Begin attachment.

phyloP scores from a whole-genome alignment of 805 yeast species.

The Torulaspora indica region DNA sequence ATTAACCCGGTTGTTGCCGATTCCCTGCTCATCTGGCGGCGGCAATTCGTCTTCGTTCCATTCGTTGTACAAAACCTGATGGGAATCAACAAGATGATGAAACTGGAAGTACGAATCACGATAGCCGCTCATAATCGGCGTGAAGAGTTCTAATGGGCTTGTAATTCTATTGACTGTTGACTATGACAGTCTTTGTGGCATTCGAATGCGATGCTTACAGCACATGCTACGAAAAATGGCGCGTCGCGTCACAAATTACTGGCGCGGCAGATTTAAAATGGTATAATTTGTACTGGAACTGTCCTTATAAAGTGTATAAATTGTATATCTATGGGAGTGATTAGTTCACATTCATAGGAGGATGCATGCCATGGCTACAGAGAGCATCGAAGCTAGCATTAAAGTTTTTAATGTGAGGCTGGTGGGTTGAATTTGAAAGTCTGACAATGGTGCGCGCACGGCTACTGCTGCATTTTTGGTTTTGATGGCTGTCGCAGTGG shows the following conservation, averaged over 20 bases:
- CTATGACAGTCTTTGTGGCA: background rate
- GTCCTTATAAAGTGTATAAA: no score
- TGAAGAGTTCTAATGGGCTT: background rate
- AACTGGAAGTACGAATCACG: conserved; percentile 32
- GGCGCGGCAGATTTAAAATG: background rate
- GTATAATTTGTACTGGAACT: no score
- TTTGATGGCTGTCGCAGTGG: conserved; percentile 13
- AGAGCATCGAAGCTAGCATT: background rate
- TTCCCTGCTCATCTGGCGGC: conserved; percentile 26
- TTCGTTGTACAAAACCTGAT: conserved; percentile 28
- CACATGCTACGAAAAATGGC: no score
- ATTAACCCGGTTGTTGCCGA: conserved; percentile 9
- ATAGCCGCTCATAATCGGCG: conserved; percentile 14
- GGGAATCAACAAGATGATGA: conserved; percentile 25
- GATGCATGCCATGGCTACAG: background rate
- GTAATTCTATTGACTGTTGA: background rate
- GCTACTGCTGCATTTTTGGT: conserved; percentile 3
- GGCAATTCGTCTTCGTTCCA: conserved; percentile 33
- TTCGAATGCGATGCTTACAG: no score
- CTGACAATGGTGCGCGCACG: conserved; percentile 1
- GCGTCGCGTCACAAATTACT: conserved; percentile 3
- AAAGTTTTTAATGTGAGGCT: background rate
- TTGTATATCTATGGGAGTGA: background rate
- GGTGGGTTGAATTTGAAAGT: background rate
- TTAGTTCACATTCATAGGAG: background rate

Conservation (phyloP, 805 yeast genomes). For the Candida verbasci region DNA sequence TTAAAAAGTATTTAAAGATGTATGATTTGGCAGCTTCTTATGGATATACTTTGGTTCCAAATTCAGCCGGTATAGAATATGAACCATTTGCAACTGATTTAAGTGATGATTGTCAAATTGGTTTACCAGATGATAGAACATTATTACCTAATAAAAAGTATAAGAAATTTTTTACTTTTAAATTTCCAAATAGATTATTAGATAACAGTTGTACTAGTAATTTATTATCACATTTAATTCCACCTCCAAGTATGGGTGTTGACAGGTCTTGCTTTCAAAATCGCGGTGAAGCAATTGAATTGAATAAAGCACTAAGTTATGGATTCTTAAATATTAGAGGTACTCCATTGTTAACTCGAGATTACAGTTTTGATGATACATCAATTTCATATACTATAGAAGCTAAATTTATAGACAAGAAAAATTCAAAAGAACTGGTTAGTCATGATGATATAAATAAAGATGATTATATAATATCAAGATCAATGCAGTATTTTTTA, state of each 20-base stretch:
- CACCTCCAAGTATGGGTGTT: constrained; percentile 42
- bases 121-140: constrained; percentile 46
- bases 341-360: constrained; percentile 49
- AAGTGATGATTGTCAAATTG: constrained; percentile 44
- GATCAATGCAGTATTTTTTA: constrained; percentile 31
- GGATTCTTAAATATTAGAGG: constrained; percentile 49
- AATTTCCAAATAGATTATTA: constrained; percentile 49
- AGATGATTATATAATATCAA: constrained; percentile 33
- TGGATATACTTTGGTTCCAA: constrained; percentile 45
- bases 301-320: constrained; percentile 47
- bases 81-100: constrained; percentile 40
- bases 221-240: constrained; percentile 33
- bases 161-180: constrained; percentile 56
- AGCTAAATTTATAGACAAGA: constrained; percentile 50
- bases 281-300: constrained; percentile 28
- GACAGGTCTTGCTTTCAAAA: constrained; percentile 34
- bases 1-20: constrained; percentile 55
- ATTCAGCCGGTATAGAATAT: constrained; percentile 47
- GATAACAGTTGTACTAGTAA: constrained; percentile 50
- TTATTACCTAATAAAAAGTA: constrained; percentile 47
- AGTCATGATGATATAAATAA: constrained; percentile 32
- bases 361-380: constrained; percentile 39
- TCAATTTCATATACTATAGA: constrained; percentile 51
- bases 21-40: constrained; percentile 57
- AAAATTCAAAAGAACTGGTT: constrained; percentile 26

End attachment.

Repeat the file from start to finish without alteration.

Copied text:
phyloP scores from a whole-genome alignment of 805 yeast species.

The Torulaspora indica region DNA sequence ATTAACCCGGTTGTTGCCGATTCCCTGCTCATCTGGCGGCGGCAATTCGTCTTCGTTCCATTCGTTGTACAAAACCTGATGGGAATCAACAAGATGATGAAACTGGAAGTACGAATCACGATAGCCGCTCATAATCGGCGTGAAGAGTTCTAATGGGCTTGTAATTCTATTGACTGTTGACTATGACAGTCTTTGTGGCATTCGAATGCGATGCTTACAGCACATGCTACGAAAAATGGCGCGTCGCGTCACAAATTACTGGCGCGGCAGATTTAAAATGGTATAATTTGTACTGGAACTGTCCTTATAAAGTGTATAAATTGTATATCTATGGGAGTGATTAGTTCACATTCATAGGAGGATGCATGCCATGGCTACAGAGAGCATCGAAGCTAGCATTAAAGTTTTTAATGTGAGGCTGGTGGGTTGAATTTGAAAGTCTGACAATGGTGCGCGCACGGCTACTGCTGCATTTTTGGTTTTGATGGCTGTCGCAGTGG shows the following conservation, averaged over 20 bases:
- CTATGACAGTCTTTGTGGCA: background rate
- GTCCTTATAAAGTGTATAAA: no score
- TGAAGAGTTCTAATGGGCTT: background rate
- AACTGGAAGTACGAATCACG: conserved; percentile 32
- GGCGCGGCAGATTTAAAATG: background rate
- GTATAATTTGTACTGGAACT: no score
- TTTGATGGCTGTCGCAGTGG: conserved; percentile 13
- AGAGCATCGAAGCTAGCATT: background rate
- TTCCCTGCTCATCTGGCGGC: conserved; percentile 26
- TTCGTTGTACAAAACCTGAT: conserved; percentile 28
- CACATGCTACGAAAAATGGC: no score
- ATTAACCCGGTTGTTGCCGA: conserved; percentile 9
- ATAGCCGCTCATAATCGGCG: conserved; percentile 14
- GGGAATCAACAAGATGATGA: conserved; percentile 25
- GATGCATGCCATGGCTACAG: background rate
- GTAATTCTATTGACTGTTGA: background rate
- GCTACTGCTGCATTTTTGGT: conserved; percentile 3
- GGCAATTCGTCTTCGTTCCA: conserved; percentile 33
- TTCGAATGCGATGCTTACAG: no score
- CTGACAATGGTGCGCGCACG: conserved; percentile 1
- GCGTCGCGTCACAAATTACT: conserved; percentile 3
- AAAGTTTTTAATGTGAGGCT: background rate
- TTGTATATCTATGGGAGTGA: background rate
- GGTGGGTTGAATTTGAAAGT: background rate
- TTAGTTCACATTCATAGGAG: background rate

Conservation (phyloP, 805 yeast genomes). For the Candida verbasci region DNA sequence TTAAAAAGTATTTAAAGATGTATGATTTGGCAGCTTCTTATGGATATACTTTGGTTCCAAATTCAGCCGGTATAGAATATGAACCATTTGCAACTGATTTAAGTGATGATTGTCAAATTGGTTTACCAGATGATAGAACATTATTACCTAATAAAAAGTATAAGAAATTTTTTACTTTTAAATTTCCAAATAGATTATTAGATAACAGTTGTACTAGTAATTTATTATCACATTTAATTCCACCTCCAAGTATGGGTGTTGACAGGTCTTGCTTTCAAAATCGCGGTGAAGCAATTGAATTGAATAAAGCACTAAGTTATGGATTCTTAAATATTAGAGGTACTCCATTGTTAACTCGAGATTACAGTTTTGATGATACATCAATTTCATATACTATAGAAGCTAAATTTATAGACAAGAAAAATTCAAAAGAACTGGTTAGTCATGATGATATAAATAAAGATGATTATATAATATCAAGATCAATGCAGTATTTTTTA, state of each 20-base stretch:
- CACCTCCAAGTATGGGTGTT: constrained; percentile 42
- bases 121-140: constrained; percentile 46
- bases 341-360: constrained; percentile 49
- AAGTGATGATTGTCAAATTG: constrained; percentile 44
- GATCAATGCAGTATTTTTTA: constrained; percentile 31
- GGATTCTTAAATATTAGAGG: constrained; percentile 49
- AATTTCCAAATAGATTATTA: constrained; percentile 49
- AGATGATTATATAATATCAA: constrained; percentile 33
- TGGATATACTTTGGTTCCAA: constrained; percentile 45
- bases 301-320: constrained; percentile 47
- bases 81-100: constrained; percentile 40
- bases 221-240: constrained; percentile 33
- bases 161-180: constrained; percentile 56
- AGCTAAATTTATAGACAAGA: constrained; percentile 50
- bases 281-300: constrained; percentile 28
- GACAGGTCTTGCTTTCAAAA: constrained; percentile 34
- bases 1-20: constrained; percentile 55
- ATTCAGCCGGTATAGAATAT: constrained; percentile 47
- GATAACAGTTGTACTAGTAA: constrained; percentile 50
- TTATTACCTAATAAAAAGTA: constrained; percentile 47
- AGTCATGATGATATAAATAA: constrained; percentile 32
- bases 361-380: constrained; percentile 39
- TCAATTTCATATACTATAGA: constrained; percentile 51
- bases 21-40: constrained; percentile 57
- AAAATTCAAAAGAACTGGTT: constrained; percentile 26